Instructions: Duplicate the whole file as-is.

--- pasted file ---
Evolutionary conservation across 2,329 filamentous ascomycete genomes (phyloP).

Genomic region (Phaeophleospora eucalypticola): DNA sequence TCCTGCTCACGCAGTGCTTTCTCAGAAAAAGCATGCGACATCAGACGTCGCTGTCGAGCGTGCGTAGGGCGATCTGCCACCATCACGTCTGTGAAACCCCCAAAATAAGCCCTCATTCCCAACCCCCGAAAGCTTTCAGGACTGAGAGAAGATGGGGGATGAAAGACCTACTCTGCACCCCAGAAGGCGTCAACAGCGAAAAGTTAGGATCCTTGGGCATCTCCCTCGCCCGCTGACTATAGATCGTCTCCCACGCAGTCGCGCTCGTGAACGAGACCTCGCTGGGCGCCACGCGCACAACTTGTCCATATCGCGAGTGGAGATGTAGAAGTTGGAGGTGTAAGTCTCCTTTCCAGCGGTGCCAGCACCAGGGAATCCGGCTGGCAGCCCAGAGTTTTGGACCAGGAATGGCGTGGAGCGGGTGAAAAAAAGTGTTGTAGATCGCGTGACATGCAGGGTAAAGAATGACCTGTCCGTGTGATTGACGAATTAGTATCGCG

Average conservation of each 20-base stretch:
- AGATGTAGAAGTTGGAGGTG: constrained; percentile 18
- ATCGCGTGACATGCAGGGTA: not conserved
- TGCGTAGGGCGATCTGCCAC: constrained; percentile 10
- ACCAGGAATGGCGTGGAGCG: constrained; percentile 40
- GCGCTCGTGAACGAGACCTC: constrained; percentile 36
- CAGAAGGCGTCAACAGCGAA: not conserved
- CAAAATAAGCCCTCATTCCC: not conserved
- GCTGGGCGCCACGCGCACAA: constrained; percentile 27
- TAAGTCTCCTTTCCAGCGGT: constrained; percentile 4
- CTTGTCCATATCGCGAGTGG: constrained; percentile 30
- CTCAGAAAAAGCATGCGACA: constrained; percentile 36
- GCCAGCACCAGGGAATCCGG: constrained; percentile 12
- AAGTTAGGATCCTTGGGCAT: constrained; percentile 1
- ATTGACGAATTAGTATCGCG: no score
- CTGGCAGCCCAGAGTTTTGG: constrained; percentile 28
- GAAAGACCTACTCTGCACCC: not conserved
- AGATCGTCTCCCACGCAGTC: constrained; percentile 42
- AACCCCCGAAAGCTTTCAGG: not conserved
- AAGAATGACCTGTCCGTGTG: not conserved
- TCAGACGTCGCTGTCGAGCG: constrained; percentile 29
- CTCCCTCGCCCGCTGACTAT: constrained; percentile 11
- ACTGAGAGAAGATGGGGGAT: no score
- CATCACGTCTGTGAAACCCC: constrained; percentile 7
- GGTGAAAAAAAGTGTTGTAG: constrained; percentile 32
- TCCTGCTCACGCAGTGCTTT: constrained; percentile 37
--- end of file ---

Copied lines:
Evolutionary conservation across 2,329 filamentous ascomycete genomes (phyloP).

Genomic region (Phaeophleospora eucalypticola): DNA sequence TCCTGCTCACGCAGTGCTTTCTCAGAAAAAGCATGCGACATCAGACGTCGCTGTCGAGCGTGCGTAGGGCGATCTGCCACCATCACGTCTGTGAAACCCCCAAAATAAGCCCTCATTCCCAACCCCCGAAAGCTTTCAGGACTGAGAGAAGATGGGGGATGAAAGACCTACTCTGCACCCCAGAAGGCGTCAACAGCGAAAAGTTAGGATCCTTGGGCATCTCCCTCGCCCGCTGACTATAGATCGTCTCCCACGCAGTCGCGCTCGTGAACGAGACCTCGCTGGGCGCCACGCGCACAACTTGTCCATATCGCGAGTGGAGATGTAGAAGTTGGAGGTGTAAGTCTCCTTTCCAGCGGTGCCAGCACCAGGGAATCCGGCTGGCAGCCCAGAGTTTTGGACCAGGAATGGCGTGGAGCGGGTGAAAAAAAGTGTTGTAGATCGCGTGACATGCAGGGTAAAGAATGACCTGTCCGTGTGATTGACGAATTAGTATCGCG

Average conservation of each 20-base stretch:
- AGATGTAGAAGTTGGAGGTG: constrained; percentile 18
- ATCGCGTGACATGCAGGGTA: not conserved
- TGCGTAGGGCGATCTGCCAC: constrained; percentile 10
- ACCAGGAATGGCGTGGAGCG: constrained; percentile 40
- GCGCTCGTGAACGAGACCTC: constrained; percentile 36
- CAGAAGGCGTCAACAGCGAA: not conserved
- CAAAATAAGCCCTCATTCCC: not conserved
- GCTGGGCGCCACGCGCACAA: constrained; percentile 27
- TAAGTCTCCTTTCCAGCGGT: constrained; percentile 4
- CTTGTCCATATCGCGAGTGG: constrained; percentile 30
- CTCAGAAAAAGCATGCGACA: constrained; percentile 36
- GCCAGCACCAGGGAATCCGG: constrained; percentile 12
- AAGTTAGGATCCTTGGGCAT: constrained; percentile 1
- ATTGACGAATTAGTATCGCG: no score
- CTGGCAGCCCAGAGTTTTGG: constrained; percentile 28
- GAAAGACCTACTCTGCACCC: not conserved
- AGATCGTCTCCCACGCAGTC: constrained; percentile 42
- AACCCCCGAAAGCTTTCAGG: not conserved
- AAGAATGACCTGTCCGTGTG: not conserved
- TCAGACGTCGCTGTCGAGCG: constrained; percentile 29
- CTCCCTCGCCCGCTGACTAT: constrained; percentile 11
- ACTGAGAGAAGATGGGGGAT: no score
- CATCACGTCTGTGAAACCCC: constrained; percentile 7
- GGTGAAAAAAAGTGTTGTAG: constrained; percentile 32
- TCCTGCTCACGCAGTGCTTT: constrained; percentile 37